2. chris says:

    Wow. Great post. I too appreciate your sharing it with us.

    Would I have done the same? I honestly can’t say, and that is really sad.

    http://www.chrisclouse.wordpress.com

  3. TREY MORGAN says:

    I hear what you’re saying Chris. I’m doubt I’d have done the same either. :(

  4. Messianic Gentile says:

    Campolo Rocks!

  5. Brian Nicklaus says:

    I can’t listen to campolo without thinking of dick vitale…

    both are cool, though

  6. TREY MORGAN says:

    Brian … never thought about it till now. You’re right about the similarities. I hope you haven’t just ruined Campolo for me. :)

  7. DJG says:

    At least talking about it helps us consider it….thanks for shraing.

  8. lisa leichner says:

    I gave a homeless man a ride, touched his arm, offered him dinner with our church … someone offered him a drink & he jumped up and left. Not sure what that was about. I was a nervous wreck the whole time that my husband would kill me when he found out I gave a homeless man a ride … so I decided I’d better try to find a different way to help homeless people … we ought to get a group from our churches to go to a local shelter and help feed them … or something. Sorry, I’m really rambling, aren’t I?!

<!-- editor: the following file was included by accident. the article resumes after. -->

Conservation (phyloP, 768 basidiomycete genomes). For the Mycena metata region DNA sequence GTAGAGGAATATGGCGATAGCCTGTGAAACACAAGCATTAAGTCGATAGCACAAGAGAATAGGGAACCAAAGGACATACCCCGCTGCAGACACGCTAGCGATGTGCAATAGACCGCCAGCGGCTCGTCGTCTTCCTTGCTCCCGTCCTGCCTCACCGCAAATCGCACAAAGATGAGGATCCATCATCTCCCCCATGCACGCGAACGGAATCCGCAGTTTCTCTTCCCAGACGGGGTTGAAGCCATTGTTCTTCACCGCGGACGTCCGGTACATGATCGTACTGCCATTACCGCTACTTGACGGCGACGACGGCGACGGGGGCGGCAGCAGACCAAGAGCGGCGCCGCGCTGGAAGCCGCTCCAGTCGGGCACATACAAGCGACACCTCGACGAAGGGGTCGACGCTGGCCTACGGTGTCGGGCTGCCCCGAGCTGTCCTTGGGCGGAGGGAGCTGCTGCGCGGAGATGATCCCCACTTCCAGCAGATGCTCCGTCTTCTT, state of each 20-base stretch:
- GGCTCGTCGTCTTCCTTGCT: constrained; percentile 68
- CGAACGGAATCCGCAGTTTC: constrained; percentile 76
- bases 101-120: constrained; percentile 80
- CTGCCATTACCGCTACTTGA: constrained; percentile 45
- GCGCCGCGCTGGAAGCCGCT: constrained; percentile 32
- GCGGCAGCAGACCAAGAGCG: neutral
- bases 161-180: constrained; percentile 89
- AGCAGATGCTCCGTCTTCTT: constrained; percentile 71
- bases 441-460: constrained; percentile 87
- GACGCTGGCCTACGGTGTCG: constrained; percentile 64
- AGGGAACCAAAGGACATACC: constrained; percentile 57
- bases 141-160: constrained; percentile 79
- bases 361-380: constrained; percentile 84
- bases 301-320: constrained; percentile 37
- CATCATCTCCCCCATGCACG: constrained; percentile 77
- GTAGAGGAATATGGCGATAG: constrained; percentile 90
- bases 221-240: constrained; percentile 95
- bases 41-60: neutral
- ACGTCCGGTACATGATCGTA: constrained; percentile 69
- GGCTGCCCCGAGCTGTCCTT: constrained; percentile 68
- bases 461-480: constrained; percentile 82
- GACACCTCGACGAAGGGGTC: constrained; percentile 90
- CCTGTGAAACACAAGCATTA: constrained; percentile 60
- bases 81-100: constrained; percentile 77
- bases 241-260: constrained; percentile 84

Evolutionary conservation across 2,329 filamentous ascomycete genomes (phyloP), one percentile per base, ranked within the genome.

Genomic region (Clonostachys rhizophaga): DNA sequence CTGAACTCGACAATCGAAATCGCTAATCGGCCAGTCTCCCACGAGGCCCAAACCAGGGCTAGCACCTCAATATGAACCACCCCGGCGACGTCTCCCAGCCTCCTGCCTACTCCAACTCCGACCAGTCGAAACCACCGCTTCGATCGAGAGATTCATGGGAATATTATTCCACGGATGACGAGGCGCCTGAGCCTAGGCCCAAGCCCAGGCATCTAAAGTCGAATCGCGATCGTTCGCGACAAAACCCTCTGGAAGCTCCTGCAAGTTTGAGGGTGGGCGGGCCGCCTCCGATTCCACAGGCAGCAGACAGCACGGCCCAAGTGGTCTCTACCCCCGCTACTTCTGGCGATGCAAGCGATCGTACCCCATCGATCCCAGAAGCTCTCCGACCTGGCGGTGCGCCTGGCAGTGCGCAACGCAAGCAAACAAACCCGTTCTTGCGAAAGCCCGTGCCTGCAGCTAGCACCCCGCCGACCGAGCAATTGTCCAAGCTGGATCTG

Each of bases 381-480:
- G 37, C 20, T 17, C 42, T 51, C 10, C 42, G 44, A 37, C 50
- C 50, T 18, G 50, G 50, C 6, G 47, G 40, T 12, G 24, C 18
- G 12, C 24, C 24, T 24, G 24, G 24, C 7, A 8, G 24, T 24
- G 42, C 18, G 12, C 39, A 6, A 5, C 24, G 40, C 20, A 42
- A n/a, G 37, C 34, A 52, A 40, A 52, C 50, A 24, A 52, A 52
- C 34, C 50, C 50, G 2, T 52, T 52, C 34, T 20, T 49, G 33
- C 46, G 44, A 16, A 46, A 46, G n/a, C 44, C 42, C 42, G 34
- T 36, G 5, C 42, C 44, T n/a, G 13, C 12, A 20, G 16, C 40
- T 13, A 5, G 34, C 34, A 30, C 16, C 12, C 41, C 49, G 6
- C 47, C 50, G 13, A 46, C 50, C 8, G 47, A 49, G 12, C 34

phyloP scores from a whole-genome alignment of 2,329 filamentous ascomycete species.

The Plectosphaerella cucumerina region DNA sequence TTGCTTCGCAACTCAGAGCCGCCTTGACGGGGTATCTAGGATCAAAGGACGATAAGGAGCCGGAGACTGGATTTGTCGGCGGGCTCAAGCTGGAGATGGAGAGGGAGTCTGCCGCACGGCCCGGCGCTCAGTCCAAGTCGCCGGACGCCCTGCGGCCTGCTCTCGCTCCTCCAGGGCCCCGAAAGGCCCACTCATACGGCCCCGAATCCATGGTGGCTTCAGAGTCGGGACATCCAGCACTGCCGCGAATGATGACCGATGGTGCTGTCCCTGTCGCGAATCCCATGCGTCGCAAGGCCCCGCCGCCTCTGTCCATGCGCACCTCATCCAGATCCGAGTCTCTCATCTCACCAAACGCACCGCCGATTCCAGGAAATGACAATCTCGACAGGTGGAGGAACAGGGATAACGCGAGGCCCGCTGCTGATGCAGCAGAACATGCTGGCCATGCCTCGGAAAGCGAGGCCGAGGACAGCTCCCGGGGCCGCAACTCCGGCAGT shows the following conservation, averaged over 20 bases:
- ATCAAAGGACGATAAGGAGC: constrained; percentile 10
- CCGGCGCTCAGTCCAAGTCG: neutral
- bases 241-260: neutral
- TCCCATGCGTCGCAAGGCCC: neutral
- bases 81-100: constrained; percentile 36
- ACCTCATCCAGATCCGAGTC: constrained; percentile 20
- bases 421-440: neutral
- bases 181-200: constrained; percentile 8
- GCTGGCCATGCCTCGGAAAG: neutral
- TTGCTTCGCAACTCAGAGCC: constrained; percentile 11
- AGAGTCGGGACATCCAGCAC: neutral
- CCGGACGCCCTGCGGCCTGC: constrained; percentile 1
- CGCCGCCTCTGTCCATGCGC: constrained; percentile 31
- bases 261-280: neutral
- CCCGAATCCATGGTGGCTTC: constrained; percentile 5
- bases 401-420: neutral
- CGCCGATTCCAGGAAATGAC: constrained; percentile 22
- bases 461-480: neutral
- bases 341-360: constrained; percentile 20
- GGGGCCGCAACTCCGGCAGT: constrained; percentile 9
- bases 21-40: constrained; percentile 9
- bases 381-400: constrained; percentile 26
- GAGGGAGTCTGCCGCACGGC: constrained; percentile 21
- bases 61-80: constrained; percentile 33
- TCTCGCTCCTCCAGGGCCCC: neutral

9. Anonymous says:

    That’s not very safe, Lisa, but I know where you are coming from. I once picked up a hitchhiker. It was a hot day and I felt sorry for him. He had only one eye – so I reasoned with myself that I could jab him in the good eye if he tried anything. He didn’t. He was actually very kind and thanked me for the ride. I wasn’t scared at the time, but I probably wouldn’t pick up a hitchhicker again. Too many bad things can happen.